Hunter, Tate Help Run the Show for U Football Team

Most effective football offenses are symbiotic organisms. Both a punishing ground game and a lethal aerial attack generally must work in concert to produce results.

After all, without a running back capable of picking up yards rushing, opposing defenses can simply lock up receivers and tee off on the quarterback. Conversely, without a legitimate pass game to keep opponents honest, they can simply stuff nine in the box and get in the backfield before the running back has a chance to accept the handoff.

It seems the Utah football team has finally figured this out.

A year removed from cycling through three under-achieving signal-callers, seeing one too many passes fall yards short of the intended target on a post route, and observing the subsequent consequence of opponents focusing all their energies upon stopping the U’s vaunted running game, things have finally changed.

Sophomore quarterback Lance Rice has settled into new coordinator Craig Ver Steeg’s quick-read system, senior receiver Cliff Russell has established himself as one of the best deep threats in the nation, and junior Josh Lyman has developed into a solid, dependable second option.

“We don’t want a team to come in and say that all they have to do is stop our run,” said junior wideout Devin Houston.

However, while the pass attack has made remarkable strides and turned into a legitimately viable scoring option, no one disputes that the strength of the Ute offense is still predicated upon its stable of horses in the backfield.

Simply put, the top priority of anyone wanting to slow down the Utes is slowing down the running backs.

Coordinators and their preferred schemes have come and gone, but for the better part of the last decade, the U offense has been fully centered around the quarterback’s ability to hand the ball off to whichever talent happens to be occupying the halfback spot.

With former Utes such as Jamal Anderson, Mike Anderson and Omar Bacon playing in the NFL, and the first two racking up a handful of personal hardware between them, it’s not really news to anyone when Ute coach Ron McBride comments that “We’ve had good runners here for 10 years.”

Thing is, though, it’s not any different now.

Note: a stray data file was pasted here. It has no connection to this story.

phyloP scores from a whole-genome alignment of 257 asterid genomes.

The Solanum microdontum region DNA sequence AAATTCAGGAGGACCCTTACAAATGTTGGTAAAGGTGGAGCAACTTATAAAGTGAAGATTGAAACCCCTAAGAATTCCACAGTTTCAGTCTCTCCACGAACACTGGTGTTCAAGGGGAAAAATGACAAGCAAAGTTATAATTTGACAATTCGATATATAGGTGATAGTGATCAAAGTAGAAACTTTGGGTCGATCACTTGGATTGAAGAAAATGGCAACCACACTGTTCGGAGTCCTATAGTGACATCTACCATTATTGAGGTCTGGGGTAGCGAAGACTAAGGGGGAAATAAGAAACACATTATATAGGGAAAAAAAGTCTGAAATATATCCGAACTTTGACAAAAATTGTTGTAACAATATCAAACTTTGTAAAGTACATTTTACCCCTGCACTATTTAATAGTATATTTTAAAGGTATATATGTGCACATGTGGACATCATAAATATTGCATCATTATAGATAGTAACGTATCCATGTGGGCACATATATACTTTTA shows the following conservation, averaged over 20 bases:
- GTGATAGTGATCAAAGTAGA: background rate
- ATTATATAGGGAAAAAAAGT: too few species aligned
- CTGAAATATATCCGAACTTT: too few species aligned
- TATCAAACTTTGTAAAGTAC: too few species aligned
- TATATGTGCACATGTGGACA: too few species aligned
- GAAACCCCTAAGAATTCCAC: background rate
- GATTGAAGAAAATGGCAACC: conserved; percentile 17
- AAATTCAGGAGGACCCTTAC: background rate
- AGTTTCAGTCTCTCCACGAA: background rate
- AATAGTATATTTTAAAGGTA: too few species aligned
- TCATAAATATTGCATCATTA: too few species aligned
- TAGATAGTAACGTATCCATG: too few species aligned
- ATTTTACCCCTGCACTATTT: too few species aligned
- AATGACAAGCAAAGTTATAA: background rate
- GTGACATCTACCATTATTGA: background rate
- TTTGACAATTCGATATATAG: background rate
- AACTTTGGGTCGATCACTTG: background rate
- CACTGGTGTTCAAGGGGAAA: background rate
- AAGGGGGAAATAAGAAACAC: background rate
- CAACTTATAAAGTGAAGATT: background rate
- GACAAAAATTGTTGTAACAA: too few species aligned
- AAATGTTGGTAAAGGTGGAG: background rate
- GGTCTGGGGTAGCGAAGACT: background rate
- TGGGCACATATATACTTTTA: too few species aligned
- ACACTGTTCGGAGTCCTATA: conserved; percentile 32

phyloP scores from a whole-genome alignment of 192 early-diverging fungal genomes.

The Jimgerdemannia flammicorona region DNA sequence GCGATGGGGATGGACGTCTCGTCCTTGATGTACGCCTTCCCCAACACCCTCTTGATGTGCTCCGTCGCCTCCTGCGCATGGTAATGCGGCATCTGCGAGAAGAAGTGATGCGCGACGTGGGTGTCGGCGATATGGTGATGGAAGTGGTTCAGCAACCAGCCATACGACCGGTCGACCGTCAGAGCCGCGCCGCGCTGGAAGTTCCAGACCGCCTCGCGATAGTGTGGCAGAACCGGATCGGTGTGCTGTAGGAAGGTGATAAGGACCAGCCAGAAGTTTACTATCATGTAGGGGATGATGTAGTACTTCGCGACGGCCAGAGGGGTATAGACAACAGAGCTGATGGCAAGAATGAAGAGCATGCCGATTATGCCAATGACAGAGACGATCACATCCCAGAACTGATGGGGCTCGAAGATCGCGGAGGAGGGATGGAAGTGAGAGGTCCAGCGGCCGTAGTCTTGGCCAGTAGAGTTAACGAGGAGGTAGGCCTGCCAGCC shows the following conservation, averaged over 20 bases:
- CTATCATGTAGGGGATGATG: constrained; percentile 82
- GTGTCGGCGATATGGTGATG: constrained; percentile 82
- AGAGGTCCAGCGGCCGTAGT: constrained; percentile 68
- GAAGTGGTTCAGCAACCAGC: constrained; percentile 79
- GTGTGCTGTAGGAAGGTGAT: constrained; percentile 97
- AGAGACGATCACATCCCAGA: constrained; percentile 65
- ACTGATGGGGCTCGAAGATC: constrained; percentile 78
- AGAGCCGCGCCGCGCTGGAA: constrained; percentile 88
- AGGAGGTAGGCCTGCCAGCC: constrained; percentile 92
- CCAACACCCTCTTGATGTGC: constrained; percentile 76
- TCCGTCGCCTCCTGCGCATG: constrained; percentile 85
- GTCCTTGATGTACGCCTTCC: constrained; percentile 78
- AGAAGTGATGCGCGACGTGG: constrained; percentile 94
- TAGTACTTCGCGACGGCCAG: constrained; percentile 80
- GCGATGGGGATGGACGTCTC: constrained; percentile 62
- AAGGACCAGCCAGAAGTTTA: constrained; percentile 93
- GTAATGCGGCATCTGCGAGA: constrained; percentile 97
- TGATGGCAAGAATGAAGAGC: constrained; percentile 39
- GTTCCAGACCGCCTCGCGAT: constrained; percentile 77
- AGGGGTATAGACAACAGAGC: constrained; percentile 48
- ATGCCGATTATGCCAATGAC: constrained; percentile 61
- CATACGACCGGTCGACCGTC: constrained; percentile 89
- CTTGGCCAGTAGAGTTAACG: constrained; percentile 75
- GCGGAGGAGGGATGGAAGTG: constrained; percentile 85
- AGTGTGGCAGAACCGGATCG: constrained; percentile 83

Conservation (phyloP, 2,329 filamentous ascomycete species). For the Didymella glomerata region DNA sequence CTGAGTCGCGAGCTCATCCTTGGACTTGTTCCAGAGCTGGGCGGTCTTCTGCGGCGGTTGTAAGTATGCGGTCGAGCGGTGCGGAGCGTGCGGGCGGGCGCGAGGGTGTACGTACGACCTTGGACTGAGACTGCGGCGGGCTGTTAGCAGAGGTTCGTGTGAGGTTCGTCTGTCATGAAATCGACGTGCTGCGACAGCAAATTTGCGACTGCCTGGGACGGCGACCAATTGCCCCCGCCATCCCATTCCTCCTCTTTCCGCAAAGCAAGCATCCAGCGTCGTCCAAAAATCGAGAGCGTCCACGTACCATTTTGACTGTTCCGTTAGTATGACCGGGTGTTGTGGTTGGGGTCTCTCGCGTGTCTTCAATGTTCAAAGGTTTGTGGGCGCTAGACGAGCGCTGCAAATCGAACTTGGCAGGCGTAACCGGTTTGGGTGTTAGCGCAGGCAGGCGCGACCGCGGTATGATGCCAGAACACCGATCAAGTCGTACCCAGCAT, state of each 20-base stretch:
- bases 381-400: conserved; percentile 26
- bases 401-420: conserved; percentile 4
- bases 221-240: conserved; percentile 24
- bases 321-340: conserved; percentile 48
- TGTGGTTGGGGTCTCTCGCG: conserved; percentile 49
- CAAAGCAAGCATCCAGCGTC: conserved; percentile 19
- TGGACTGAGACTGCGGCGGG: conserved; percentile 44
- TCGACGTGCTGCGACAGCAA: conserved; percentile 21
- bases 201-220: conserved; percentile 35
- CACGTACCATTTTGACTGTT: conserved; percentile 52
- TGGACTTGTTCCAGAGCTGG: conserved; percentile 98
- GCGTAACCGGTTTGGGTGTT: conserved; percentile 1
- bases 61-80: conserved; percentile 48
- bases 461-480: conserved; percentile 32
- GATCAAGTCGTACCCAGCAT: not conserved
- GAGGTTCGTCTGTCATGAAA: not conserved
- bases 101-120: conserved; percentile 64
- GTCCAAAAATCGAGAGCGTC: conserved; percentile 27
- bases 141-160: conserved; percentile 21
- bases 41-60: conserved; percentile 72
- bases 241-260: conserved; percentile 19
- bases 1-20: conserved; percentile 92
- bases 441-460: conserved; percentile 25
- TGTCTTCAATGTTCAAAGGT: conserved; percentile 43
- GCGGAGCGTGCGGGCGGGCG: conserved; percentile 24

Adam Tate was Second Team All-MWC a year ago after finishing third in the conference in rushing yards (660) and rush yards per game (73.3), despite missing the year’s first two games waiting to get through the NCAA clearinghouse after transferring from Mt. San Antonio College. This season, Dameon Hunter is third in the conference and 16th in the nation in rushing, picking up 115.7 yards per game.

Behind the combined efforts of the duo, Utah ranks 23rd among the NCAA’s 117 Division I teams in rushing offense, at 198.8 yards per.

However, while this year has primarily seen Hunter earn most of the accolades (four games of at least 100 yards?including a career-best 177 versus a New Mexico team that was ranked second in the nation against the run, at the time), the U staff has no problem putting either in the lineup.

“They’re both big backs, they’re both strong, downhill runners?which is what you like,” McBride said. “I don’t have any hesitation playing either one of them.”

That’s an assessment the players themselves acknowledge.

“Every week, it could change. You’ve got to be on your toes, keep on moving, because if you stay at a standstill, someone’s going to pass you up,” Hunter said. “When I am out [of a game], we have another quality back in. Everyone here is quality for us.”

And while it might be easy for Tate to have a legit case of sour grapes, given his All Conference performance of a year ago, not to mention his No. 1 status on the depth charts for most of this year’s spring and summer practices, there apparently is no contention over who gets to start.

“Dameon worked hard in the offseason and he earned the spot, but Adam has supported him,” Rice said. “But there’s been no backbiting, he’s been very unselfish? That’s helped the team. The whole team has become unselfish. That’s one of the biggest differences between last year and this year.”

It hasn’t been easy for Tate, though, knowing that he didn’t so much lose the job, but still must come off the bench.

“I’ve got a competitive heart. I love to compete, so dropping from first to backup is really disappointing for me,” Tate said.

And while running backs coach Vincent White said, “They’re both playing about the same amount of time?it’s just that one of them starts,” Tate laughs at the notion, but says he’s learned to accept it.

“That’s very inaccurate? [Hunter’s] got double the carries I do. But when I get in, I’ve just got to do my job and help the team get [wins],” Tate said. “Anyone who’s competitive wants to start, wants to play more. But it’s something I’ve got to adjust to. I get to do different things to help the offense.”

There is a distinct benefit to having two players with so much ability.